Because this juror's answers at voir dire provide a better basis for considering whether she should be excluded for cause than do her answers on the questionnaire, I find that she is qualified to serve on the jury. The government's motion to have her excluded for cause is therefore denied.
B. Juror 31
The Government moved to have Juror 31 excluded for cause on the ground that he is not death qualified. In answering the questionnaire, this juror stated that he is "philosophically and ideologically opposed to the death penalty," believes that "as a society [we] have to be better than that," and believes that "such an irreversible and final penalty [as the death penalty] is untenable in an imperfect justice system." (Answer to Question 58(a).)
Wilson argued that this juror is nevertheless death qualified because he answered "no" to two related questions. The first asked, "Are your views about the death penalty so strong that they could affect your ability to perform your duties as a juror in accordance with your oath?" (Question 62.) The second asked, "Do you have any personal beliefs about what the law is or should be regarding the death penalty that would affect your ability to follow the Court's legal instructions?" (Question 64.)
Those answers were undermined by this juror's statements at voir dire. During voir dire, I reminded him of his answer to Questions 64 and asked if he could "envision any circumstances in which [he] would consider voting for the death penalty in a case where someone was found guilty of intentional murder" and the alternative was life imprisonment with no possibility of release. (Oct. 12, 2006 Tr. at 312-13.) He answered, "It's hard for me to think of a specific circumstance. I am fairly well opposed to it." (Id. at 313.)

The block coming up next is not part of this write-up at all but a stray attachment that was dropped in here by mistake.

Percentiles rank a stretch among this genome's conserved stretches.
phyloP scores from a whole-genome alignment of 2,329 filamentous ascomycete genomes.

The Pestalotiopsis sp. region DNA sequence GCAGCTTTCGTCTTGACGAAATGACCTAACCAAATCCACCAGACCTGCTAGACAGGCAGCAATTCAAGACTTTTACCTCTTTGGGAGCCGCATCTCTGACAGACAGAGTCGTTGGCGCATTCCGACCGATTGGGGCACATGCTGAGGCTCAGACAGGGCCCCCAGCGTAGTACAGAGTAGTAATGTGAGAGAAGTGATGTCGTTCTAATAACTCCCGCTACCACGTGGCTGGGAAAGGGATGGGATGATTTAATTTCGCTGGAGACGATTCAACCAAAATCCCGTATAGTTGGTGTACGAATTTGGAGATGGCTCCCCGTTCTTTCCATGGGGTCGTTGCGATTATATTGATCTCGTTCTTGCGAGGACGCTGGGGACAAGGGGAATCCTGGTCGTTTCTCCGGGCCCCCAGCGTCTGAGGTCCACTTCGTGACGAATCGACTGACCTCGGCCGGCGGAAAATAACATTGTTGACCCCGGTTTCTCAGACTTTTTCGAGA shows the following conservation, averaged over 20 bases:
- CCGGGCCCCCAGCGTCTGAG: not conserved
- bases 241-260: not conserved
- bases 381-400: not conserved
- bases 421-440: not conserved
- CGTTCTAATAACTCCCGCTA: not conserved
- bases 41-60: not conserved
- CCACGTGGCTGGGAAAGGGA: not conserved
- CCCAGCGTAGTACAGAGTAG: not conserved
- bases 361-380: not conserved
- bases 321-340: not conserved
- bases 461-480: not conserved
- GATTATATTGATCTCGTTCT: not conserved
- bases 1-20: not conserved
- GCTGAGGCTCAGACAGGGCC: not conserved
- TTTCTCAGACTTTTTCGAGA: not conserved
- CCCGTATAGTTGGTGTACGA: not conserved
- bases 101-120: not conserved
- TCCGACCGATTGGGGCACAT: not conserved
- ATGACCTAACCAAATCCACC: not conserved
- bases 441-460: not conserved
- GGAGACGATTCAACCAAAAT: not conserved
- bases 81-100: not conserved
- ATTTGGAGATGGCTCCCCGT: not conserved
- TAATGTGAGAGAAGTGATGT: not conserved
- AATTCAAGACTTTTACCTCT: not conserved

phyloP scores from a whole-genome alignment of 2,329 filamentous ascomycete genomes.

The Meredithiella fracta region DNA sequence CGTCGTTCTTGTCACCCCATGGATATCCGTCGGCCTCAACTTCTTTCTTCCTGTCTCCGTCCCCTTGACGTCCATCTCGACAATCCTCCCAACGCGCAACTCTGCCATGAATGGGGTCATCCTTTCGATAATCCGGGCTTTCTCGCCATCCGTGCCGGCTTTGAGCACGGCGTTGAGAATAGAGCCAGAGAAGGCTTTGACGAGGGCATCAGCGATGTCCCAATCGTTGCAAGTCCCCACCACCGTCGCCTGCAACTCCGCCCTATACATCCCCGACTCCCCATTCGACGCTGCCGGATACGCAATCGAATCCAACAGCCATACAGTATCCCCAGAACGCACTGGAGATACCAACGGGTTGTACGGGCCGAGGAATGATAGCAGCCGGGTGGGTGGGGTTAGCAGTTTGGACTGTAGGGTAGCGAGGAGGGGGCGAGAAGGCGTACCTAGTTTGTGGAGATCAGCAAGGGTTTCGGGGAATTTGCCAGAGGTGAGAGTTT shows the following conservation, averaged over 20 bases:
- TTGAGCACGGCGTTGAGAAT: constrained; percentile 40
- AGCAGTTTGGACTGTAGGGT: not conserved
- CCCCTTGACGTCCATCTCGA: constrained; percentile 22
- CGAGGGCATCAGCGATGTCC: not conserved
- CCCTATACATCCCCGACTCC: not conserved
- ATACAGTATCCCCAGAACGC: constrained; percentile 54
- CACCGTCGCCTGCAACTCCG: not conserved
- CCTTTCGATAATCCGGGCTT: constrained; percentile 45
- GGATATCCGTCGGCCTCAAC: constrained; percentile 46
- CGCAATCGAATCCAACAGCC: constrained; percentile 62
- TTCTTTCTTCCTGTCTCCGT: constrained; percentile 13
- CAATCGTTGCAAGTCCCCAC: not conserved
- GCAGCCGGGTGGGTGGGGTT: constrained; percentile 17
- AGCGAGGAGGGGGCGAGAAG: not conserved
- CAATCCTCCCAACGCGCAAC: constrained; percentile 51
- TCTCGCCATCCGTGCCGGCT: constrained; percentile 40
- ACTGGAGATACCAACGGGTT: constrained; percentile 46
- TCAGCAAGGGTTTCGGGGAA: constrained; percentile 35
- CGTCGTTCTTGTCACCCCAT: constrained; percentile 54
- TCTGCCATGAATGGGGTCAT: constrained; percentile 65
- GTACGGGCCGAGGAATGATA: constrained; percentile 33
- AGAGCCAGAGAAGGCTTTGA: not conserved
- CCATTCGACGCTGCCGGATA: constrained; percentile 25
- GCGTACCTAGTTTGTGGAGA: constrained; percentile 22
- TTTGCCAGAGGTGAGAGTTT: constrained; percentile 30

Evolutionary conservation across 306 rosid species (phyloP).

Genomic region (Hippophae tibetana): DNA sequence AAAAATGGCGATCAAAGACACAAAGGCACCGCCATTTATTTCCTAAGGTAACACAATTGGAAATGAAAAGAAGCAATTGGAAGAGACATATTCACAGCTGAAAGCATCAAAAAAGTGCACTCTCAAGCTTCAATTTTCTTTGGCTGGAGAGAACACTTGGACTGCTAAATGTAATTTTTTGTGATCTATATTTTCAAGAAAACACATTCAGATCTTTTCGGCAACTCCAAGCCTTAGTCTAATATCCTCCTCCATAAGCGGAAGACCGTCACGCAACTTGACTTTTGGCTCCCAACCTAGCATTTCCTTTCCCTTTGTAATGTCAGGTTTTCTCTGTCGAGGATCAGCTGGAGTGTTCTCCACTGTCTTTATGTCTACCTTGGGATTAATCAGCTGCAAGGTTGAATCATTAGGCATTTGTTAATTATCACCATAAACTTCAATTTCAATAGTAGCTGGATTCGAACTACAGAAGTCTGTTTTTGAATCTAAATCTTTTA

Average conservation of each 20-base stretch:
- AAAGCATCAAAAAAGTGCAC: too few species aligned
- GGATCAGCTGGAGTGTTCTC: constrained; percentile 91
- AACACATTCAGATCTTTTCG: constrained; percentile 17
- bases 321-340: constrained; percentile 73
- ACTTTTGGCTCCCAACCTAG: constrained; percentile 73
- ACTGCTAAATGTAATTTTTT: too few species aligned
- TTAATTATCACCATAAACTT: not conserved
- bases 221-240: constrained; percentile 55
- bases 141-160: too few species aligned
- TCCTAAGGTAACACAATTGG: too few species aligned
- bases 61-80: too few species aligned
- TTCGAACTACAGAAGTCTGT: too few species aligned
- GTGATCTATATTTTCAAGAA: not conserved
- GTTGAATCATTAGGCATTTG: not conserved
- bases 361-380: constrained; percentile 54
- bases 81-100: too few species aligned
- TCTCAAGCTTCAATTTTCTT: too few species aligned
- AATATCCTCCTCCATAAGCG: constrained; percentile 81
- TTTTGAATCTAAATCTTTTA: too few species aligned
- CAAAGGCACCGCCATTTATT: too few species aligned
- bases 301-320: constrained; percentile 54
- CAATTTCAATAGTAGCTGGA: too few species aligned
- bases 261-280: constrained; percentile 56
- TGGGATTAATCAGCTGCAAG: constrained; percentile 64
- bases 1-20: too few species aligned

I then reminded him of his answer to Question 62 and stated, "This is not a hypothetical. This is a case where the defendant is accused of death-eligible intentional murder, and if you find him guilty at the trial phase then you will be asked which penalty to impose, then the question is whether you can meaningfully consider the death penalty as a punishment in that circumstance." (Id. at 319-20.) The juror answered, "I would say yes. I probably could, I think. I don't know." (Id. at 320.)
I find that this halting, hesitant, unsatisfying answer indicates that this juror could not meaningfully consider the death penalty as required by Witt. Although certain of his answers suggest that he could set aside his beliefs against the death penalty, I find after questioning this juror in person and examining his answers and demeanor that those answers were inconsistent, equivocal, and not worthy of belief. Based on his consistent, unequivocal statements regarding his beliefs and his inability to clearly state that he could meaningfully consider the death penalty, I find that this juror is not death qualified. I therefore grant the Government's motion to have this juror excluded for cause.
C. Juror 34
The Government moved to have this juror excluded for cause on the ground that he is not death qualified. I disagree. Unlike Juror 31, this juror explicitly and unequivocally stated in his questionnaire that he had no views, opinions, or beliefs regarding the death penalty. (Answers to Questions 58(a), 59.) The primary reason he was questioned extensively at voir dire was that he answered "no" to the following question: "The question whether a defendant should live or die is a moral decision each juror must make himself or herself. Do you feel you can make such a decision, i.e., about whether a defendant should live or die?" (Answer to Question 63(a).) He explained his answer by writing, "I don't think it is my place to decide who lives or dies." (Id.)